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As Legvold makes clear, tackling such an ambitious program during this fraught period of U.S.-Russia relations will be challenging. But even beginning such a project will be in vain, unless the two crucial factors that generated the crisis are immediately confronted. First, both sides must understand why a productive relationship is so vital. Second, both sides must reflect upon their own shortcomings and failings since the end of the "first" Cold War—not only in order to reverse the effects of those mistakes, but to ensure that they are not repeated. Only then, argues Legvold, will the two powers begin to discard the decades of suspicion and ill will that have built up, freeing them to move forward toward a future of global peace and stability. Robert Legvold's Return to Cold War should prove indispensable for making this vision a reality. For specialist and nonspecialist alike, it is an excellent analysis of how we got into this labyrinth, and a level headed guide of how we can get out of it.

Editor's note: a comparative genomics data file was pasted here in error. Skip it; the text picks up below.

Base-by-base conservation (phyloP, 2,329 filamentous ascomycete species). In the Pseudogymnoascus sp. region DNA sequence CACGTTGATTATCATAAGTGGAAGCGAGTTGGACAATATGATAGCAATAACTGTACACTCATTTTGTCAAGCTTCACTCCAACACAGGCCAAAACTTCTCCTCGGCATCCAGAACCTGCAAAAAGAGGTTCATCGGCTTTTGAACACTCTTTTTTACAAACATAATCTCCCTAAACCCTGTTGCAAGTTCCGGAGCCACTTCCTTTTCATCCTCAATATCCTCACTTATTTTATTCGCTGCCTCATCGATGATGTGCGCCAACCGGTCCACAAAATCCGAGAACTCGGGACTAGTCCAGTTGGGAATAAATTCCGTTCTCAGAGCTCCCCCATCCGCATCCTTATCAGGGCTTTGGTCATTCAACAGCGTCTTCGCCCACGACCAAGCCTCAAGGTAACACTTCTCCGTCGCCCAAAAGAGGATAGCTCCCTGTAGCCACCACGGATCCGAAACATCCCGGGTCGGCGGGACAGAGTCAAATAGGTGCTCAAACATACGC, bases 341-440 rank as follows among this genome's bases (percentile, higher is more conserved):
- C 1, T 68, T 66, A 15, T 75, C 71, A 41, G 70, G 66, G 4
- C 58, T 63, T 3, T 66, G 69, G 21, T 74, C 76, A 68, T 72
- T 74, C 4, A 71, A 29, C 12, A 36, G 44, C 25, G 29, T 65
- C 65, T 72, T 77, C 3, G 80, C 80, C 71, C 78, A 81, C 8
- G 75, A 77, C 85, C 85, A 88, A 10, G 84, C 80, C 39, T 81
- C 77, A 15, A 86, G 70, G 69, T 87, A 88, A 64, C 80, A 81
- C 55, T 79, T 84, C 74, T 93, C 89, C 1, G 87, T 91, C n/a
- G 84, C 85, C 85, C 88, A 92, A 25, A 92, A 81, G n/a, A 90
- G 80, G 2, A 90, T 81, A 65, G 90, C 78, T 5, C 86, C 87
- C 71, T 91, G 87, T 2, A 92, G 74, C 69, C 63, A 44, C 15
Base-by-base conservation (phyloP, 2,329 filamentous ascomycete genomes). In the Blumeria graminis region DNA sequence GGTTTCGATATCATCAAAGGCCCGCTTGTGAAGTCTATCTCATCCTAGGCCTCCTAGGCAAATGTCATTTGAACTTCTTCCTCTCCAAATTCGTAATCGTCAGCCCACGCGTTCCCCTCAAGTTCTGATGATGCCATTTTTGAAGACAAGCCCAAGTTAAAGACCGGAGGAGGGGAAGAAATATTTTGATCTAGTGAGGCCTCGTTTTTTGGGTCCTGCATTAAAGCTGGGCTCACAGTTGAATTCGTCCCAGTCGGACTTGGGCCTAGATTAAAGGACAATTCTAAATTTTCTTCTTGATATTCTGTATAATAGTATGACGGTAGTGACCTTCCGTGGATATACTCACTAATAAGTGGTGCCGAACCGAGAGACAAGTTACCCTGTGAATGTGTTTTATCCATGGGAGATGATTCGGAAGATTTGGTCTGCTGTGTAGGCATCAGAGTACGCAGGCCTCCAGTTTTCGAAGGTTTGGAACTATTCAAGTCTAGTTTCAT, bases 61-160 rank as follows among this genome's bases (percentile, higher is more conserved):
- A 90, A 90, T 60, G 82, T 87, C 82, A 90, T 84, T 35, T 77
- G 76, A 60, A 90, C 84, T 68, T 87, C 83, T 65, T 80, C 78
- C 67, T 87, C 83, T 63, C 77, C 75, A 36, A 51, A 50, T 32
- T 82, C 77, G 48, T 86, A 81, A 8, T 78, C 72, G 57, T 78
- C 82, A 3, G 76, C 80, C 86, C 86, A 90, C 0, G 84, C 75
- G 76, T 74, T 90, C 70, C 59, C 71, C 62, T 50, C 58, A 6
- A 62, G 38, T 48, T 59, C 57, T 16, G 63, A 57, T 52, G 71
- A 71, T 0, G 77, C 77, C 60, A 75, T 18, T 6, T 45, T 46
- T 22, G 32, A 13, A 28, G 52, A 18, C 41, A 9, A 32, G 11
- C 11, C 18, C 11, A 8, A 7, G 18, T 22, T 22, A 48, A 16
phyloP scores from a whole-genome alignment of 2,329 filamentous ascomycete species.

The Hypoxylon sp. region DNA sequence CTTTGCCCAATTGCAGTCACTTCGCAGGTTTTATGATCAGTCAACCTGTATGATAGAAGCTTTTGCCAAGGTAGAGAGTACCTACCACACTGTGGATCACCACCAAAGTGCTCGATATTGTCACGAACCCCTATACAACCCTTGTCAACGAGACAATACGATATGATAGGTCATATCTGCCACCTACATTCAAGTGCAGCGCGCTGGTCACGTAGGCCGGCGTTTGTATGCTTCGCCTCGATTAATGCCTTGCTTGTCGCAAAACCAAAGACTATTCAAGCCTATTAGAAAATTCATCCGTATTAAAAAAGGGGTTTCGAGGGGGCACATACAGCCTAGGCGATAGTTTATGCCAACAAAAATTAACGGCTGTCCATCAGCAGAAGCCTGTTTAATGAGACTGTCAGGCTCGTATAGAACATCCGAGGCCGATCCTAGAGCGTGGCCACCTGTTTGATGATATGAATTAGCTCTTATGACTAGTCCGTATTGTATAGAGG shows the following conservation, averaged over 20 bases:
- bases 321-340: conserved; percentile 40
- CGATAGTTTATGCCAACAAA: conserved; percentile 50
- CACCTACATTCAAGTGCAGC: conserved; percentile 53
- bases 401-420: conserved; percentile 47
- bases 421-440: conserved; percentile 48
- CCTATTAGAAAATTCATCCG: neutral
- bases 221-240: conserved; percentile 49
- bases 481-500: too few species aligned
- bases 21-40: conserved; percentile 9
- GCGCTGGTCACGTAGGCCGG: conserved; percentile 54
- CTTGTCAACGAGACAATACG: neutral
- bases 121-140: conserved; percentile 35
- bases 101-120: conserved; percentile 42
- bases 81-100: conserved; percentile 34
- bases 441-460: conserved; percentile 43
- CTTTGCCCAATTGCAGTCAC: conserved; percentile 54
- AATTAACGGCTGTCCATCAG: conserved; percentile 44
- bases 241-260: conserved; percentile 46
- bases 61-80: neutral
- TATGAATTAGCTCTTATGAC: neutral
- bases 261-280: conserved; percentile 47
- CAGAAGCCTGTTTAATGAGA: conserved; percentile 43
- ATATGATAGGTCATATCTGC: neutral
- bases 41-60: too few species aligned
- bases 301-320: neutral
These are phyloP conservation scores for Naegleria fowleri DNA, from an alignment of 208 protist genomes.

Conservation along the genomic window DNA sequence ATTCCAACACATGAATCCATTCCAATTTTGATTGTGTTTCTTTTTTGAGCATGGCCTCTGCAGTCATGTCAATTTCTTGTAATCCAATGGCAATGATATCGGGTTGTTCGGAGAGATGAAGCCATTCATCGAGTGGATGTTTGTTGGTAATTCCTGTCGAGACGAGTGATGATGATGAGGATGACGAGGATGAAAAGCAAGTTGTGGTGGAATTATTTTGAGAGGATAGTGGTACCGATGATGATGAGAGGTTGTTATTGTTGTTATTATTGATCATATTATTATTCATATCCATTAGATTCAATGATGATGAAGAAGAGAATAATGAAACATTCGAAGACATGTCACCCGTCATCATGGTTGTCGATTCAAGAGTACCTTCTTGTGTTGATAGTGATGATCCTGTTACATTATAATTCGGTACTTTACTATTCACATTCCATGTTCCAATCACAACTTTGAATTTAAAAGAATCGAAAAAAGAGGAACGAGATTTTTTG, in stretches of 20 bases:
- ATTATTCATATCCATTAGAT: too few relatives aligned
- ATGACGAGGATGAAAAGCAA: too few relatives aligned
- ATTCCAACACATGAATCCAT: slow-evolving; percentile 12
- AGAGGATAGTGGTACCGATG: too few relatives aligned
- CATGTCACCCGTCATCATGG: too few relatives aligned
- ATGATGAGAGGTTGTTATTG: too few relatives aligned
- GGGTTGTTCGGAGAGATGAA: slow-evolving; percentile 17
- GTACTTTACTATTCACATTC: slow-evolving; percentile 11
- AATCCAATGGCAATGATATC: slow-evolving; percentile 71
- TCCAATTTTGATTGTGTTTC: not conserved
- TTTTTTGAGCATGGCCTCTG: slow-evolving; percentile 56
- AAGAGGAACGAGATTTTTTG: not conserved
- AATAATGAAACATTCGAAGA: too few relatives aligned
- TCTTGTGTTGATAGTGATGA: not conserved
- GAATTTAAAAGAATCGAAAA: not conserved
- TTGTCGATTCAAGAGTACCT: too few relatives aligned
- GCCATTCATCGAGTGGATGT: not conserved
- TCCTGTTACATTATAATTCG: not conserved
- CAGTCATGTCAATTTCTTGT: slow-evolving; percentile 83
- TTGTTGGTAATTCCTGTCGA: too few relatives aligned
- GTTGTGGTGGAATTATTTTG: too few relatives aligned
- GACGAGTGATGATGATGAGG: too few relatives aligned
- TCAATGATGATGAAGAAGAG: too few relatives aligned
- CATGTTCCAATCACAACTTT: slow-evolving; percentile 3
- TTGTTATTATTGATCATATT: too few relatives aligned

Scherbakov is research assistant, Russia/Eurasia and Office of the President, Carnegie Corporation of New York.